That is, until our first Emerging Leaders session back in June. I remember being nervous and excited for the first session, mainly because I had no idea what to expect from the experience. I had hoped to gain insight from knowledgable and experienced professionals who had been walking the walk much longer than me. Looking back on it, the thing I hadn't spent much time thinking about was the other participants in the program. Sure, I had been hopeful that the group would work well together and maybe even get comfortable enough throughout the year to have honest and productive conversations about the challenges and struggles we faced. But I guess I never thought about the limitless potential we truly had to grow from one another.

My mentality had totally shifted by lunch on our first day together. I was so blown away by the diversity of our professional backgrounds, yet how we could genuinely relate to one another immediately. It didn't matter if our path included multiple Ivy League degrees, corporate experience, or a global perspective; we all had common issues that we were grappling with and determined to learn more about. Leadership had become less lonely in a matter of hours.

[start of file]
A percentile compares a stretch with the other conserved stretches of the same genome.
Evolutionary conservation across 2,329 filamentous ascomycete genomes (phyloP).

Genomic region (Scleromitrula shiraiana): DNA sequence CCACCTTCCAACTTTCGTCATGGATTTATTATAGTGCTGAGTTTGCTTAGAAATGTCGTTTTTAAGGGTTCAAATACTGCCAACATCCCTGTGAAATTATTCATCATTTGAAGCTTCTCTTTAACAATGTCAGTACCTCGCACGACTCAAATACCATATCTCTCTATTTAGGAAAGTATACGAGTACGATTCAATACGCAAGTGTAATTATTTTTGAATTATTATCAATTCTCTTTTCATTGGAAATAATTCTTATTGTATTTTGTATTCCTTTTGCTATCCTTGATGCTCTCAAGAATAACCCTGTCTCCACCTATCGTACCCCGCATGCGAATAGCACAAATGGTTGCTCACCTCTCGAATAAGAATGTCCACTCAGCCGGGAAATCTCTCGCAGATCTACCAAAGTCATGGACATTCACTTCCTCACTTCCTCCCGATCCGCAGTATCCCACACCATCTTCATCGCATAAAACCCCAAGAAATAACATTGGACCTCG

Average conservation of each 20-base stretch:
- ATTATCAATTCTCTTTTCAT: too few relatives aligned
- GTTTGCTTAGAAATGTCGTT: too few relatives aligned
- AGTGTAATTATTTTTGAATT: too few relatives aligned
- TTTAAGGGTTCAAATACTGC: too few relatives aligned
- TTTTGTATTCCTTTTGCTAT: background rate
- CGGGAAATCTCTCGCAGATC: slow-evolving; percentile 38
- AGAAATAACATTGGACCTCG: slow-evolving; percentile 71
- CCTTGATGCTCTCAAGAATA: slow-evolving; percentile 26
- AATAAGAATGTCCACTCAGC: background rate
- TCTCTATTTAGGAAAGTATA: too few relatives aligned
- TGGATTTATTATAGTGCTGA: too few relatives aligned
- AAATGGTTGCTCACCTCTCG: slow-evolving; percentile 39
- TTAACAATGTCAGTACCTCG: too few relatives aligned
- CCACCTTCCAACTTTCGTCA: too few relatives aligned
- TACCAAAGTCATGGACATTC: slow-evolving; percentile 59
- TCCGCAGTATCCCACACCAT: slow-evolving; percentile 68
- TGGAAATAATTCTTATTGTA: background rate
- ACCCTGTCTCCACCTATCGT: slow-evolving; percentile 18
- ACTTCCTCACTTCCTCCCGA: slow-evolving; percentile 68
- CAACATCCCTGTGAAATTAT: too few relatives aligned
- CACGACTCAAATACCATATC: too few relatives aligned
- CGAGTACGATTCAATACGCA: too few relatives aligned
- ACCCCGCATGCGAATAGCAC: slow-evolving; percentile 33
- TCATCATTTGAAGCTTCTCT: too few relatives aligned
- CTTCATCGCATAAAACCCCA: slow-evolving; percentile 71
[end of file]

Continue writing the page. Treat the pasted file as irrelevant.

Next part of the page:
At our most recent session in September, we had the opportunity to hear from a panel of amazing speakers. It was during this session that my heightened optimism about the possibility of a leadership community was solidified. Elizabeth Lindsey, Chief Operating Officer of Groundswell and Emerging Leaders alum, opened her discussion by emphasizing the importance of building relationships and creating opportunities to learn from those around you. I was both excited and apprehensive about asking others to take time out of their busy schedules to talk with me about leadership. As if she sensed what I was thinking, she followed up by saying we all needed to get comfortable with being uncomfortable.

At that moment, I was hooked. Leadership is only lonely if you make it that way. In the past month, I have forced myself to get comfortable with being uncomfortable. I have reached out to others I have met along my journey and simply asked if we could talk. Some have not responded, but more have answered my request with an enthusiastic "yes". Ok, maybe I am interpreting the enthusiasm, but a yes is a yes.  

Tomorrow is our fourth session of Emerging Leaders and I have already learned so much about myself and what it means to be a leader. More importantly, I have started to develop a network of support for the first time in my career. I can't wait to see everyone and continue to learn from all of you!

Monday, October 7, 2013

No One Can Be Wise On An Empty Stomach!